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Marketing professor helps combat underage drinking in Uganda

Uganda project
Dr. Vinita Sangtani (left) and Dr. Monica Swahn (right) collect small alcohol containers in Kampala, Uganda.

In the slums of Kampala, Uganda, billboards and industry representatives market alcohol to all passersby, and more than a third of Kampala youth are exposed to alcohol advertising six or more times per week. This has led to widespread underage drinking. Dr. Vinita Sangtani, associate professor of marketing in the Mike Cottrell College of Business at the University of North Georgia (UNG), is part of a team working to combat that situation.

Before coming to the United States, Sangtani worked in marketing and corporate fundraising for a non-profit organization in India focused on uplifting underprivileged children through education. Sangtani, who already has already earned a doctorate in marketing, is pursuing a master's degree in public health to become involved in health promotion and make a difference in society. She became interested in a project that her professor, Dr. Monica Swahn, mentioned during a class in spring 2015.

Uganda billboard
A billboard marketing alcohol in Kampala, Uganda.

"When Dr. Swahn mentioned her project, I knew this was exactly what I had enrolled in the program for. The Mike Cottrell College of Business was supportive of my involvement and agreed to provide part funding," Sangtani said.

According to Swahn, Uganda has few restrictions on alcohol marketing and little to no enforcement of the legal drinking age, which is 18. She said this practice is related to several other health concerns within the country, which is why she wanted to combat it.

"Alcohol advertisement in Kampala is bold and prolific. We have mainly focused on measuring and understanding the alcohol consumption patterns among youth and their involvement in alcohol-related risk behaviors such as violence and transmission of HIV/AIDS," Swahn said. "A couple of years ago, we received a National Institutes of Health grant to develop a large-scale intervention assessing the neighborhood characteristics and structural drivers of early alcohol use, and to find the best way to address these risk factors and prevent early alcohol use. We're finalizing that intervention and seeking funds to implement it."

Two major problems in how alcohol is marketed in Kampala lie in the placement of billboards and the size of the containers in which alcohol is sold, which sometimes are as small as 1.3 ounces, Sangtani said.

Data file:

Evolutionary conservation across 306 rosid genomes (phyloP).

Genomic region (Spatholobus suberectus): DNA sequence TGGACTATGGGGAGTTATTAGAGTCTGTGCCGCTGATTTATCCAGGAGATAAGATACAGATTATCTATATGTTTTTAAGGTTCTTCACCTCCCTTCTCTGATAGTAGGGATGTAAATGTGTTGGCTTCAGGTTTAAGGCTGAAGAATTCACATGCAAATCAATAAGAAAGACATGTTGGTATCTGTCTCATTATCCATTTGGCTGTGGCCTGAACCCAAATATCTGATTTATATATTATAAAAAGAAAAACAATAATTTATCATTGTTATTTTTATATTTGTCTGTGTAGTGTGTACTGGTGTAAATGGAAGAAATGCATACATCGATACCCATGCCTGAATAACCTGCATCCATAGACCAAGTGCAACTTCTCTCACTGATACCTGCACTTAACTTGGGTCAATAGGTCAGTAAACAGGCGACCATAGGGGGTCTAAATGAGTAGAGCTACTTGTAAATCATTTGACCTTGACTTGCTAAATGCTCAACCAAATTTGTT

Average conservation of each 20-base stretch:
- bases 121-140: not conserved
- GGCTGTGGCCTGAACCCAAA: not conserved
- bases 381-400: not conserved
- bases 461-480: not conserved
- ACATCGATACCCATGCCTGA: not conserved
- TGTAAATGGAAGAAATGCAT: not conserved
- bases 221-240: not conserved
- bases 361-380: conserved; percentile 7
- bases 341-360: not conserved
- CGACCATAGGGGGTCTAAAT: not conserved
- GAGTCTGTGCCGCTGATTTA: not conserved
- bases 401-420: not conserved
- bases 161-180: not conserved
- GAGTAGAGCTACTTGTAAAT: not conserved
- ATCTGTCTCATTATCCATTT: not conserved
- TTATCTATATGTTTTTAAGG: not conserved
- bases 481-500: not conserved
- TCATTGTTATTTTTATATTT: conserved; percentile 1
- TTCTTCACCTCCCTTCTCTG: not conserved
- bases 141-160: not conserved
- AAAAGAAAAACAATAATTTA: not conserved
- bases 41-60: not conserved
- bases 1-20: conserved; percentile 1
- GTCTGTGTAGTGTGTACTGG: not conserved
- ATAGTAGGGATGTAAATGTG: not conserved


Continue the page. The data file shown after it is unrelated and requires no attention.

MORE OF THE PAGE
"There are dozens of alcohol-related billboards near schools, ensuring that impressionable children and adolescents are bombarded with these messages each day on their way to and from school," she said. "Also, though alcohol is expensive and many people would not normally be able to afford it, companies are selling very small containers that enable consumers to buy their product."

Industry representatives also hand out samples to nearly anyone who approaches, regardless of age, Swahn said.

Along with the Uganda Youth Development Link, a non-profit organization that provides services to hard-to-reach young people living in the streets and slums, the group is working to enact measures to counteract the problem:

  • Reduce the number of billboards advertising alcohol
  • Ban alcohol ads within 500 meters, or 1625 feet, of any schools
  • Ban marketing alcohol in sachets and introducing minimum container size of 250 milliliters, or 8.45 ounces
  • Ban distribution of free samples to minors
  • Ensure appropriate warning labels on containers

"We are particularly grateful for Prof. Sangtani's involvement as she has been instrumental in collaborating with me to develop a scale to assess the structural and neighborhood characteristics that may differentiate these slum communities in Kampala in terms of engagement and health-risk behaviors," Swahn said.

The group's next steps are to write a grant for implementation of the alcohol counter-marketing campaign and to continue advocacy efforts with the Ugandan government. They have also presented their findings at the Uganda Ministry of Health Conference and are holding workshops for bar owners and organizations that work with Kampala youth.

Swahn is a professor of epidemiology and biostatistics at the School of Public Health at Georgia State University.

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